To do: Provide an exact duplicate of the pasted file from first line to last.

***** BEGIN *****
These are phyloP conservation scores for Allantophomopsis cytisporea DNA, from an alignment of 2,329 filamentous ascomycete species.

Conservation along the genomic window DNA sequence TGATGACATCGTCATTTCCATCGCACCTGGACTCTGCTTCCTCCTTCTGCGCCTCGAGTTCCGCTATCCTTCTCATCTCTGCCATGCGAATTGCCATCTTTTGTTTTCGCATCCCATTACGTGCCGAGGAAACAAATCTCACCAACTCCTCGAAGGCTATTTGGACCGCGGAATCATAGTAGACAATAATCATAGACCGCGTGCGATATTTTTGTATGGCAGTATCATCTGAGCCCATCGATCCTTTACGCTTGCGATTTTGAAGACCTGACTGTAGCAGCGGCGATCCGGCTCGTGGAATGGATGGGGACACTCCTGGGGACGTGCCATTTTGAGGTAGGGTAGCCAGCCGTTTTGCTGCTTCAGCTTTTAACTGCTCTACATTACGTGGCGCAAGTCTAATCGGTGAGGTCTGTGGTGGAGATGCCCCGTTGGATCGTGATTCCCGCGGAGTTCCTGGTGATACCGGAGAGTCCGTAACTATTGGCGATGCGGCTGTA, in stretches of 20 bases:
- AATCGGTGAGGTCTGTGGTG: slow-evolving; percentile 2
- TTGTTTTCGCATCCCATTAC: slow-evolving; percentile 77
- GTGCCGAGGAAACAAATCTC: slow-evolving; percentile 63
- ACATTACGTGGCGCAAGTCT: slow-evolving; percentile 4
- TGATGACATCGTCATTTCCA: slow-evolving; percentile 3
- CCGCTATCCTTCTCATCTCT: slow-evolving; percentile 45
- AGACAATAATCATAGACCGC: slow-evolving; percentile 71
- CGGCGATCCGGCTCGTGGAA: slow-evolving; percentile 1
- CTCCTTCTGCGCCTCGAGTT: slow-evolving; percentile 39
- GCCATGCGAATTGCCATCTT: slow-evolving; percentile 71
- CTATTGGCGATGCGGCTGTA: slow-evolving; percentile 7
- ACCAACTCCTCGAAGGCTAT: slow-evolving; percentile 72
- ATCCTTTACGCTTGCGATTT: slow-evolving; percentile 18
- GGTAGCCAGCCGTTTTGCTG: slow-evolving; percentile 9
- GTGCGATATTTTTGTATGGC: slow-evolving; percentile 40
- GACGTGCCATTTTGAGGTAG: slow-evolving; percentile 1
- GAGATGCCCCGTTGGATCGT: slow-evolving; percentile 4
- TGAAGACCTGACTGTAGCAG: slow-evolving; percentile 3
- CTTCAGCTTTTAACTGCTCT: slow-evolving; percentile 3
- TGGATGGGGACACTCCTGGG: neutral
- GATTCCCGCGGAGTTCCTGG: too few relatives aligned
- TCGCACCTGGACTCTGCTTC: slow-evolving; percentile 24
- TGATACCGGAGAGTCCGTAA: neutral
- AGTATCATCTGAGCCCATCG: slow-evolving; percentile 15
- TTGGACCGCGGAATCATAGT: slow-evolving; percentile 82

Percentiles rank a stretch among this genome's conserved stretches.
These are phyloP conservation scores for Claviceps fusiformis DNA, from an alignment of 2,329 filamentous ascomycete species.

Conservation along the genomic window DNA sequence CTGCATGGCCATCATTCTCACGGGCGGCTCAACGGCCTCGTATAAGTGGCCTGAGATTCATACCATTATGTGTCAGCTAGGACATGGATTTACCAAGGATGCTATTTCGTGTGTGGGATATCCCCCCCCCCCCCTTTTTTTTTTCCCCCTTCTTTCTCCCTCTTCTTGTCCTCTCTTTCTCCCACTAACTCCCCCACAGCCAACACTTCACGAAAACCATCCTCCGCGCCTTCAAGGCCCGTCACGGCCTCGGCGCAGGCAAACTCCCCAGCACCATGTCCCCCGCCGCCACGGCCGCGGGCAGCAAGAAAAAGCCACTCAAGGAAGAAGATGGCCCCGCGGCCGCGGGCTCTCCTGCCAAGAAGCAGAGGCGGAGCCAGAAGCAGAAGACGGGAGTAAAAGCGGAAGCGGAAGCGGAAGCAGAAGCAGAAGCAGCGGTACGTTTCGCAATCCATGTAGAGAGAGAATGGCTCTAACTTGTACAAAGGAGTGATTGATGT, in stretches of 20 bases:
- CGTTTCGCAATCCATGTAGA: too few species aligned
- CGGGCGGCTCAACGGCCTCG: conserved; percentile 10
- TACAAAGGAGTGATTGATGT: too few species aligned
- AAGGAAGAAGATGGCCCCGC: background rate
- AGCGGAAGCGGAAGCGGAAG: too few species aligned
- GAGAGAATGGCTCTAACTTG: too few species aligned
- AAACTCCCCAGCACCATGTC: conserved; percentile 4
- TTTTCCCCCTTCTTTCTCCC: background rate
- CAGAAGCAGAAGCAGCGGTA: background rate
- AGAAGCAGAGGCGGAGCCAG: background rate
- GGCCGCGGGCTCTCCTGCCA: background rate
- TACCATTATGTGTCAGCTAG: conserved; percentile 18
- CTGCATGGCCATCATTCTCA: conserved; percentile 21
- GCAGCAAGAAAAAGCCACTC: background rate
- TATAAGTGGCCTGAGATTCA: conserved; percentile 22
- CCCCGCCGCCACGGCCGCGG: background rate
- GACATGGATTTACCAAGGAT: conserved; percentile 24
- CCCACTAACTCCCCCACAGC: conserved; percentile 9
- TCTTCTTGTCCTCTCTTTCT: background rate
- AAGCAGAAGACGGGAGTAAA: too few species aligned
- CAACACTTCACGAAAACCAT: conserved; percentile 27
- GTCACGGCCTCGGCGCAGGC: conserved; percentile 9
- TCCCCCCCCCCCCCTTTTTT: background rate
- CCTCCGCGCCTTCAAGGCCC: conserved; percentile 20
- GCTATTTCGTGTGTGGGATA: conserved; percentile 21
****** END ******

These are phyloP conservation scores for Allantophomopsis cytisporea DNA, from an alignment of 2,329 filamentous ascomycete species.

Conservation along the genomic window DNA sequence TGATGACATCGTCATTTCCATCGCACCTGGACTCTGCTTCCTCCTTCTGCGCCTCGAGTTCCGCTATCCTTCTCATCTCTGCCATGCGAATTGCCATCTTTTGTTTTCGCATCCCATTACGTGCCGAGGAAACAAATCTCACCAACTCCTCGAAGGCTATTTGGACCGCGGAATCATAGTAGACAATAATCATAGACCGCGTGCGATATTTTTGTATGGCAGTATCATCTGAGCCCATCGATCCTTTACGCTTGCGATTTTGAAGACCTGACTGTAGCAGCGGCGATCCGGCTCGTGGAATGGATGGGGACACTCCTGGGGACGTGCCATTTTGAGGTAGGGTAGCCAGCCGTTTTGCTGCTTCAGCTTTTAACTGCTCTACATTACGTGGCGCAAGTCTAATCGGTGAGGTCTGTGGTGGAGATGCCCCGTTGGATCGTGATTCCCGCGGAGTTCCTGGTGATACCGGAGAGTCCGTAACTATTGGCGATGCGGCTGTA, in stretches of 20 bases:
- AATCGGTGAGGTCTGTGGTG: slow-evolving; percentile 2
- TTGTTTTCGCATCCCATTAC: slow-evolving; percentile 77
- GTGCCGAGGAAACAAATCTC: slow-evolving; percentile 63
- ACATTACGTGGCGCAAGTCT: slow-evolving; percentile 4
- TGATGACATCGTCATTTCCA: slow-evolving; percentile 3
- CCGCTATCCTTCTCATCTCT: slow-evolving; percentile 45
- AGACAATAATCATAGACCGC: slow-evolving; percentile 71
- CGGCGATCCGGCTCGTGGAA: slow-evolving; percentile 1
- CTCCTTCTGCGCCTCGAGTT: slow-evolving; percentile 39
- GCCATGCGAATTGCCATCTT: slow-evolving; percentile 71
- CTATTGGCGATGCGGCTGTA: slow-evolving; percentile 7
- ACCAACTCCTCGAAGGCTAT: slow-evolving; percentile 72
- ATCCTTTACGCTTGCGATTT: slow-evolving; percentile 18
- GGTAGCCAGCCGTTTTGCTG: slow-evolving; percentile 9
- GTGCGATATTTTTGTATGGC: slow-evolving; percentile 40
- GACGTGCCATTTTGAGGTAG: slow-evolving; percentile 1
- GAGATGCCCCGTTGGATCGT: slow-evolving; percentile 4
- TGAAGACCTGACTGTAGCAG: slow-evolving; percentile 3
- CTTCAGCTTTTAACTGCTCT: slow-evolving; percentile 3
- TGGATGGGGACACTCCTGGG: neutral
- GATTCCCGCGGAGTTCCTGG: too few relatives aligned
- TCGCACCTGGACTCTGCTTC: slow-evolving; percentile 24
- TGATACCGGAGAGTCCGTAA: neutral
- AGTATCATCTGAGCCCATCG: slow-evolving; percentile 15
- TTGGACCGCGGAATCATAGT: slow-evolving; percentile 82

Percentiles rank a stretch among this genome's conserved stretches.
These are phyloP conservation scores for Claviceps fusiformis DNA, from an alignment of 2,329 filamentous ascomycete species.

Conservation along the genomic window DNA sequence CTGCATGGCCATCATTCTCACGGGCGGCTCAACGGCCTCGTATAAGTGGCCTGAGATTCATACCATTATGTGTCAGCTAGGACATGGATTTACCAAGGATGCTATTTCGTGTGTGGGATATCCCCCCCCCCCCCTTTTTTTTTTCCCCCTTCTTTCTCCCTCTTCTTGTCCTCTCTTTCTCCCACTAACTCCCCCACAGCCAACACTTCACGAAAACCATCCTCCGCGCCTTCAAGGCCCGTCACGGCCTCGGCGCAGGCAAACTCCCCAGCACCATGTCCCCCGCCGCCACGGCCGCGGGCAGCAAGAAAAAGCCACTCAAGGAAGAAGATGGCCCCGCGGCCGCGGGCTCTCCTGCCAAGAAGCAGAGGCGGAGCCAGAAGCAGAAGACGGGAGTAAAAGCGGAAGCGGAAGCGGAAGCAGAAGCAGAAGCAGCGGTACGTTTCGCAATCCATGTAGAGAGAGAATGGCTCTAACTTGTACAAAGGAGTGATTGATGT, in stretches of 20 bases:
- CGTTTCGCAATCCATGTAGA: too few species aligned
- CGGGCGGCTCAACGGCCTCG: conserved; percentile 10
- TACAAAGGAGTGATTGATGT: too few species aligned
- AAGGAAGAAGATGGCCCCGC: background rate
- AGCGGAAGCGGAAGCGGAAG: too few species aligned
- GAGAGAATGGCTCTAACTTG: too few species aligned
- AAACTCCCCAGCACCATGTC: conserved; percentile 4
- TTTTCCCCCTTCTTTCTCCC: background rate
- CAGAAGCAGAAGCAGCGGTA: background rate
- AGAAGCAGAGGCGGAGCCAG: background rate
- GGCCGCGGGCTCTCCTGCCA: background rate
- TACCATTATGTGTCAGCTAG: conserved; percentile 18
- CTGCATGGCCATCATTCTCA: conserved; percentile 21
- GCAGCAAGAAAAAGCCACTC: background rate
- TATAAGTGGCCTGAGATTCA: conserved; percentile 22
- CCCCGCCGCCACGGCCGCGG: background rate
- GACATGGATTTACCAAGGAT: conserved; percentile 24
- CCCACTAACTCCCCCACAGC: conserved; percentile 9
- TCTTCTTGTCCTCTCTTTCT: background rate
- AAGCAGAAGACGGGAGTAAA: too few species aligned
- CAACACTTCACGAAAACCAT: conserved; percentile 27
- GTCACGGCCTCGGCGCAGGC: conserved; percentile 9
- TCCCCCCCCCCCCCTTTTTT: background rate
- CCTCCGCGCCTTCAAGGCCC: conserved; percentile 20
- GCTATTTCGTGTGTGGGATA: conserved; percentile 21